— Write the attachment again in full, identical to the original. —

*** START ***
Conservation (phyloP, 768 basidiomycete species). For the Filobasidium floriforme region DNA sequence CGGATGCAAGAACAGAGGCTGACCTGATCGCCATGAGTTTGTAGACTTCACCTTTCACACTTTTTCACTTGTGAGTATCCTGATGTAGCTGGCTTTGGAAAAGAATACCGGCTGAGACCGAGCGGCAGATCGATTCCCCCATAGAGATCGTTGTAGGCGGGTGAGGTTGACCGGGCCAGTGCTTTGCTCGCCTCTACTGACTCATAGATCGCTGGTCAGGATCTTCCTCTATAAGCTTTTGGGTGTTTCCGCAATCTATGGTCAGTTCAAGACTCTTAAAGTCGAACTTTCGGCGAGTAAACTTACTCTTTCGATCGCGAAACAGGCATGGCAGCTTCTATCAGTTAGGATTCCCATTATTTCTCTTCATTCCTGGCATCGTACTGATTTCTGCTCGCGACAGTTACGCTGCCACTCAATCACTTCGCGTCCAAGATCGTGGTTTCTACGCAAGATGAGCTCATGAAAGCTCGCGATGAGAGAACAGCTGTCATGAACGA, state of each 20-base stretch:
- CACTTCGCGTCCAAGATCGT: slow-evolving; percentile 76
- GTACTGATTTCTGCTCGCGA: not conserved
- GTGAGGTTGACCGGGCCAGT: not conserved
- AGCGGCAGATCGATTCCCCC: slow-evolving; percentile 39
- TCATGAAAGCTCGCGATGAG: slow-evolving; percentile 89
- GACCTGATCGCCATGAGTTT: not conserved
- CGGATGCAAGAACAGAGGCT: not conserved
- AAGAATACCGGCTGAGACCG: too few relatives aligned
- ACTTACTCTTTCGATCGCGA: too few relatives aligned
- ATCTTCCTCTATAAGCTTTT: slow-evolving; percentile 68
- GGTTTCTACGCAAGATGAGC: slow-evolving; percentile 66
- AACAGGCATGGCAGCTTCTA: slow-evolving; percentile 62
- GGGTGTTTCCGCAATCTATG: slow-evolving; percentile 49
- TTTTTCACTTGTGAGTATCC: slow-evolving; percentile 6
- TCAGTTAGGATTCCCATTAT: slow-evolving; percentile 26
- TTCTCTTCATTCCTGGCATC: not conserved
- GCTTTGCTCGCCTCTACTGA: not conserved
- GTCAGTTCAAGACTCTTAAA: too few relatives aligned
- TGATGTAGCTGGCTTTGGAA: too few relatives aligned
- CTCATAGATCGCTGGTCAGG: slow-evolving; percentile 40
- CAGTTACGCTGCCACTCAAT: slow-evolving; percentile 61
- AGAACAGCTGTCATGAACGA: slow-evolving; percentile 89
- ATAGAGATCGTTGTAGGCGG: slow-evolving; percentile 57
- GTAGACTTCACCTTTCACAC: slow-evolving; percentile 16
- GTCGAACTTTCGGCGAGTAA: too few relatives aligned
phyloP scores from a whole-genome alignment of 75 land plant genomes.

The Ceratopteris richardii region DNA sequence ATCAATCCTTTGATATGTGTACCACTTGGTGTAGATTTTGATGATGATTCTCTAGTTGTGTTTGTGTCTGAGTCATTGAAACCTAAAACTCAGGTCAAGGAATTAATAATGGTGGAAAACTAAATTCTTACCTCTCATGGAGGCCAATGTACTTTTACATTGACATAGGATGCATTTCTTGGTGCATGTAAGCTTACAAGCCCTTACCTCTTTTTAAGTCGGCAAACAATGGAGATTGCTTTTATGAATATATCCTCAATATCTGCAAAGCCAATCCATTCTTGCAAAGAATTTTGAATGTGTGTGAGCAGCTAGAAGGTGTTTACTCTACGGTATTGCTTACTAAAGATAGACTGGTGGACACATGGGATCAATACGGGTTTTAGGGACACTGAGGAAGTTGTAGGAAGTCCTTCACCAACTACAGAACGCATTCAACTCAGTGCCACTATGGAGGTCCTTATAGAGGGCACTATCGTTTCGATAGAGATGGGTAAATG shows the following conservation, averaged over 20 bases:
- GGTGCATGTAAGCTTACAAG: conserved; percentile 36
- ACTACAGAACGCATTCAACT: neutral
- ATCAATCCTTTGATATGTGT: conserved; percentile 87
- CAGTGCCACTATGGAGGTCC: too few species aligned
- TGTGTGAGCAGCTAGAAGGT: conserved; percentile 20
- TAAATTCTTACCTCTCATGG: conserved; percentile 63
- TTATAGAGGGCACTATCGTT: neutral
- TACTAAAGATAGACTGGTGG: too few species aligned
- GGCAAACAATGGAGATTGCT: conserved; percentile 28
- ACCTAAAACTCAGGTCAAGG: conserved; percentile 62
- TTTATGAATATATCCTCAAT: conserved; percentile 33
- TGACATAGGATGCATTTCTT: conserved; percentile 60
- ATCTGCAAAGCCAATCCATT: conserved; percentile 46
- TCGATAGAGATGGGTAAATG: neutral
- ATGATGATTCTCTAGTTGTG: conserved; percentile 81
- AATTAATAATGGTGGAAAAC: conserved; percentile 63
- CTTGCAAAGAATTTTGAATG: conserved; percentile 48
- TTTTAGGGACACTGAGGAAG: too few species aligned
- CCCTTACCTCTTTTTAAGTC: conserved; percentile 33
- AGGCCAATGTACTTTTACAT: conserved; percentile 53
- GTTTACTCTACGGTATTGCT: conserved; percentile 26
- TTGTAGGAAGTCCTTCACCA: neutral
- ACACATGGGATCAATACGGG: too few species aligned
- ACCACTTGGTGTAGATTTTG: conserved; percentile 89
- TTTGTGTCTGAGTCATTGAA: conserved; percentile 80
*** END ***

Conservation (phyloP, 768 basidiomycete species). For the Filobasidium floriforme region DNA sequence CGGATGCAAGAACAGAGGCTGACCTGATCGCCATGAGTTTGTAGACTTCACCTTTCACACTTTTTCACTTGTGAGTATCCTGATGTAGCTGGCTTTGGAAAAGAATACCGGCTGAGACCGAGCGGCAGATCGATTCCCCCATAGAGATCGTTGTAGGCGGGTGAGGTTGACCGGGCCAGTGCTTTGCTCGCCTCTACTGACTCATAGATCGCTGGTCAGGATCTTCCTCTATAAGCTTTTGGGTGTTTCCGCAATCTATGGTCAGTTCAAGACTCTTAAAGTCGAACTTTCGGCGAGTAAACTTACTCTTTCGATCGCGAAACAGGCATGGCAGCTTCTATCAGTTAGGATTCCCATTATTTCTCTTCATTCCTGGCATCGTACTGATTTCTGCTCGCGACAGTTACGCTGCCACTCAATCACTTCGCGTCCAAGATCGTGGTTTCTACGCAAGATGAGCTCATGAAAGCTCGCGATGAGAGAACAGCTGTCATGAACGA, state of each 20-base stretch:
- CACTTCGCGTCCAAGATCGT: slow-evolving; percentile 76
- GTACTGATTTCTGCTCGCGA: not conserved
- GTGAGGTTGACCGGGCCAGT: not conserved
- AGCGGCAGATCGATTCCCCC: slow-evolving; percentile 39
- TCATGAAAGCTCGCGATGAG: slow-evolving; percentile 89
- GACCTGATCGCCATGAGTTT: not conserved
- CGGATGCAAGAACAGAGGCT: not conserved
- AAGAATACCGGCTGAGACCG: too few relatives aligned
- ACTTACTCTTTCGATCGCGA: too few relatives aligned
- ATCTTCCTCTATAAGCTTTT: slow-evolving; percentile 68
- GGTTTCTACGCAAGATGAGC: slow-evolving; percentile 66
- AACAGGCATGGCAGCTTCTA: slow-evolving; percentile 62
- GGGTGTTTCCGCAATCTATG: slow-evolving; percentile 49
- TTTTTCACTTGTGAGTATCC: slow-evolving; percentile 6
- TCAGTTAGGATTCCCATTAT: slow-evolving; percentile 26
- TTCTCTTCATTCCTGGCATC: not conserved
- GCTTTGCTCGCCTCTACTGA: not conserved
- GTCAGTTCAAGACTCTTAAA: too few relatives aligned
- TGATGTAGCTGGCTTTGGAA: too few relatives aligned
- CTCATAGATCGCTGGTCAGG: slow-evolving; percentile 40
- CAGTTACGCTGCCACTCAAT: slow-evolving; percentile 61
- AGAACAGCTGTCATGAACGA: slow-evolving; percentile 89
- ATAGAGATCGTTGTAGGCGG: slow-evolving; percentile 57
- GTAGACTTCACCTTTCACAC: slow-evolving; percentile 16
- GTCGAACTTTCGGCGAGTAA: too few relatives aligned
phyloP scores from a whole-genome alignment of 75 land plant genomes.

The Ceratopteris richardii region DNA sequence ATCAATCCTTTGATATGTGTACCACTTGGTGTAGATTTTGATGATGATTCTCTAGTTGTGTTTGTGTCTGAGTCATTGAAACCTAAAACTCAGGTCAAGGAATTAATAATGGTGGAAAACTAAATTCTTACCTCTCATGGAGGCCAATGTACTTTTACATTGACATAGGATGCATTTCTTGGTGCATGTAAGCTTACAAGCCCTTACCTCTTTTTAAGTCGGCAAACAATGGAGATTGCTTTTATGAATATATCCTCAATATCTGCAAAGCCAATCCATTCTTGCAAAGAATTTTGAATGTGTGTGAGCAGCTAGAAGGTGTTTACTCTACGGTATTGCTTACTAAAGATAGACTGGTGGACACATGGGATCAATACGGGTTTTAGGGACACTGAGGAAGTTGTAGGAAGTCCTTCACCAACTACAGAACGCATTCAACTCAGTGCCACTATGGAGGTCCTTATAGAGGGCACTATCGTTTCGATAGAGATGGGTAAATG shows the following conservation, averaged over 20 bases:
- GGTGCATGTAAGCTTACAAG: conserved; percentile 36
- ACTACAGAACGCATTCAACT: neutral
- ATCAATCCTTTGATATGTGT: conserved; percentile 87
- CAGTGCCACTATGGAGGTCC: too few species aligned
- TGTGTGAGCAGCTAGAAGGT: conserved; percentile 20
- TAAATTCTTACCTCTCATGG: conserved; percentile 63
- TTATAGAGGGCACTATCGTT: neutral
- TACTAAAGATAGACTGGTGG: too few species aligned
- GGCAAACAATGGAGATTGCT: conserved; percentile 28
- ACCTAAAACTCAGGTCAAGG: conserved; percentile 62
- TTTATGAATATATCCTCAAT: conserved; percentile 33
- TGACATAGGATGCATTTCTT: conserved; percentile 60
- ATCTGCAAAGCCAATCCATT: conserved; percentile 46
- TCGATAGAGATGGGTAAATG: neutral
- ATGATGATTCTCTAGTTGTG: conserved; percentile 81
- AATTAATAATGGTGGAAAAC: conserved; percentile 63
- CTTGCAAAGAATTTTGAATG: conserved; percentile 48
- TTTTAGGGACACTGAGGAAG: too few species aligned
- CCCTTACCTCTTTTTAAGTC: conserved; percentile 33
- AGGCCAATGTACTTTTACAT: conserved; percentile 53
- GTTTACTCTACGGTATTGCT: conserved; percentile 26
- TTGTAGGAAGTCCTTCACCA: neutral
- ACACATGGGATCAATACGGG: too few species aligned
- ACCACTTGGTGTAGATTTTG: conserved; percentile 89
- TTTGTGTCTGAGTCATTGAA: conserved; percentile 80